Left: predicted by numerical simulation, right: pressure-indicating film.

Simulations can explain the extreme lifetime of the flip chip assemblies based on the favourable stress distri bution generated by the encapsulation: First, the local thermal mismatch is quite low, as the CTE of the solder equals nearly the CTE of the gap materials: The CTE of the moulding compound is unusually low in or der to compensate the corresponding high value of the solder mask. Secondly, the PCB is thin (0.8 mm), which is known to be an important factor for flip chip reliability [4]. The third aspect could be due to the EMC itself: It reduces the bending of the chip and at the same time compresses the die. Due to a stress redistribution the local stresses in the bump are shifted towards the interface between encapsulant and die. So moulding of a flip chip can greatly enhance bump reliability if at the same time a perfect adhesion of EMC can be assured.

Map Moulding on PCB

The advantages of moulded underfill processes pushed their adaptation to MAP-type geometries for Systems in Package (SiP) modules. Nevertheless the flow behaviour of a moulding compound on multi-chip substrates, containing a heterogeneous variety of devices, is far more complicated than the single chip encapsulation. First, the large amount of small gaps between electronic parts, mould wall and PCB has to be meshed precisely, thereby greatly increasing the FEM computation time.

Secondly, the additional flow resistance of EMC filler particles has to be taken into account.

Thirdly, the flow front can get very complicated during overmoulding of large substrates, even if no electronic components at all are present. An example is shown in fig . 4: the short shot shows a tendency for inhomogeneous filling due to thermal warpage of the substrate. Different metallization densities on top and bottom PCB side can cause a (here: convex) bending of the board after exposure to the hot mould tool. This causes an increased material flow on both panel sides and might lead to air traps and unfilled modules. In the present case, the warpage disappears after assembling components with a lower CTE compared to FR-4.

Homogenous material flow and pressure distribution within the cavity is of particular importance for encapsulation of mechanically sensitive parts, e.g. MEMS. With the use of pressure sensitive films a fast and inexpensive estimation of the pressure distribution can be achieved. Our multilayer film design is based on commercially available colour changing papers (e .g. Prescale™ ), an adhesive layer and an isolating pqlyimide film. This enables tests for several minutes at 180°C without detraction of the sensor function . Their accuracy is ~10%, checked by conventional pressure sensors located at different positions within the mould walls. The pressure results also fit well with numerical simulations (fig. 5).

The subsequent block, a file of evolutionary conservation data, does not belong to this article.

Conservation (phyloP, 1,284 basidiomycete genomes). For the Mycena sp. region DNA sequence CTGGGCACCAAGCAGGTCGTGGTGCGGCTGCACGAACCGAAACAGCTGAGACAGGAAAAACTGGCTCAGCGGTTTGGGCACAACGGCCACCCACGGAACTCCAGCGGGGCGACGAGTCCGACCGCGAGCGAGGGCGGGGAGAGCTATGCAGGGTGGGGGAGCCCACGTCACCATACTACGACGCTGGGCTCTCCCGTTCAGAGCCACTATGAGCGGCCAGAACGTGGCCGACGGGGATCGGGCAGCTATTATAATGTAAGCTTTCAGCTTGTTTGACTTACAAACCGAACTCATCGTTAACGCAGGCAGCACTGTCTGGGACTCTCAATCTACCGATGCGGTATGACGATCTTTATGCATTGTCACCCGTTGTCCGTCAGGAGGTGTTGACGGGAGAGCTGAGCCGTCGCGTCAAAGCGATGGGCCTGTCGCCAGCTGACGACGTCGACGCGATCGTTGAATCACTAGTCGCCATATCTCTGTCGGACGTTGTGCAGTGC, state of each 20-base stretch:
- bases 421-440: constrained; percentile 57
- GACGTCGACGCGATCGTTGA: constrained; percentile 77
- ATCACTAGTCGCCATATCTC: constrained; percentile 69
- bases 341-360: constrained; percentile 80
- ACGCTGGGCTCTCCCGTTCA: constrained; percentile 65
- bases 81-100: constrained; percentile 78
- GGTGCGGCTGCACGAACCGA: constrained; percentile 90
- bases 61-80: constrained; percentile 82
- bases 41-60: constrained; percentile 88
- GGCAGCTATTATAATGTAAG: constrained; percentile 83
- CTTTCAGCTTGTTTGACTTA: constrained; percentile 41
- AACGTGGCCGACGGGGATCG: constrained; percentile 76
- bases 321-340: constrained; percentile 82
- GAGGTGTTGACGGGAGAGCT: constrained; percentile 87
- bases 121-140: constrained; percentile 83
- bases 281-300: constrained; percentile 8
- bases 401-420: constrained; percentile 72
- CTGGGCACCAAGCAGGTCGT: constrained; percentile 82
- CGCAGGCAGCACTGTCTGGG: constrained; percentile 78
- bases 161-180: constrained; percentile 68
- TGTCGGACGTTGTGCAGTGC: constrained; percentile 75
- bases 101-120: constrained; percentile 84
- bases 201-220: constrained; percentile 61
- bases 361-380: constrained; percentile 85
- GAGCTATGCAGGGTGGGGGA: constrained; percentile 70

Flip chip encapsulation with simultaneous underfilling and overmoulding has proven to be a highly reliable encapsulation technique on high Tg FR- 4 substrates. The combination with MAP-type overmoulding enables cost-attractive production of various multi-chip module layouts. Together with integrated optical functions and embedded components, the printed circuit board technology will stay an innovative, attractive and nevertheless coefficient electronic platform.


Parts of this work have been funded by the Mikrosystemtechnik Bayernprogramme.


  1. H. Reichl, K.-D. Lang; Heterogeneous Integration for Smart Systems; EURIPIDES Forum, Berlin, October 9-1 Oth, 2008
  2. Y. K. Shen, T. W. Ye, S. L. Chen, C. H. Yin, W. D. Song; Study on Mold Flow Analysis of Flip Chip Package. Int. Comm. Heat Mass Transfer, Vol. 28, No.7, pp. 943-952, 2001
  3. T. Braun et al.; Improved Reliability of Leadfree Flip Chip Assemblies Using Direct Underfilling by Transfer Molding. International Electron ic Manufacturing Technology Conference IEMT, Putrajaya, mst I news 2 09 Malaysia, 2006.
  4. B. Wunderle, W. Nüchter, A. Schubert, B. Michel, H. Reichl. Parametric FE-approach to flip-chip reliability under various loading conditions. Journal of Microelectronics Reliability, 1933-1945,2004.


Thomas Schreier-Alt,
Tanja Braun,
Karl-Friedrich Becker, Christian Rebholz,
Bernhard Wunderle,
Herbert Reichl

Fraunhofer Institute for Reliabilityand Microintegration, Berlin and Oberpfaffenhofen, Germany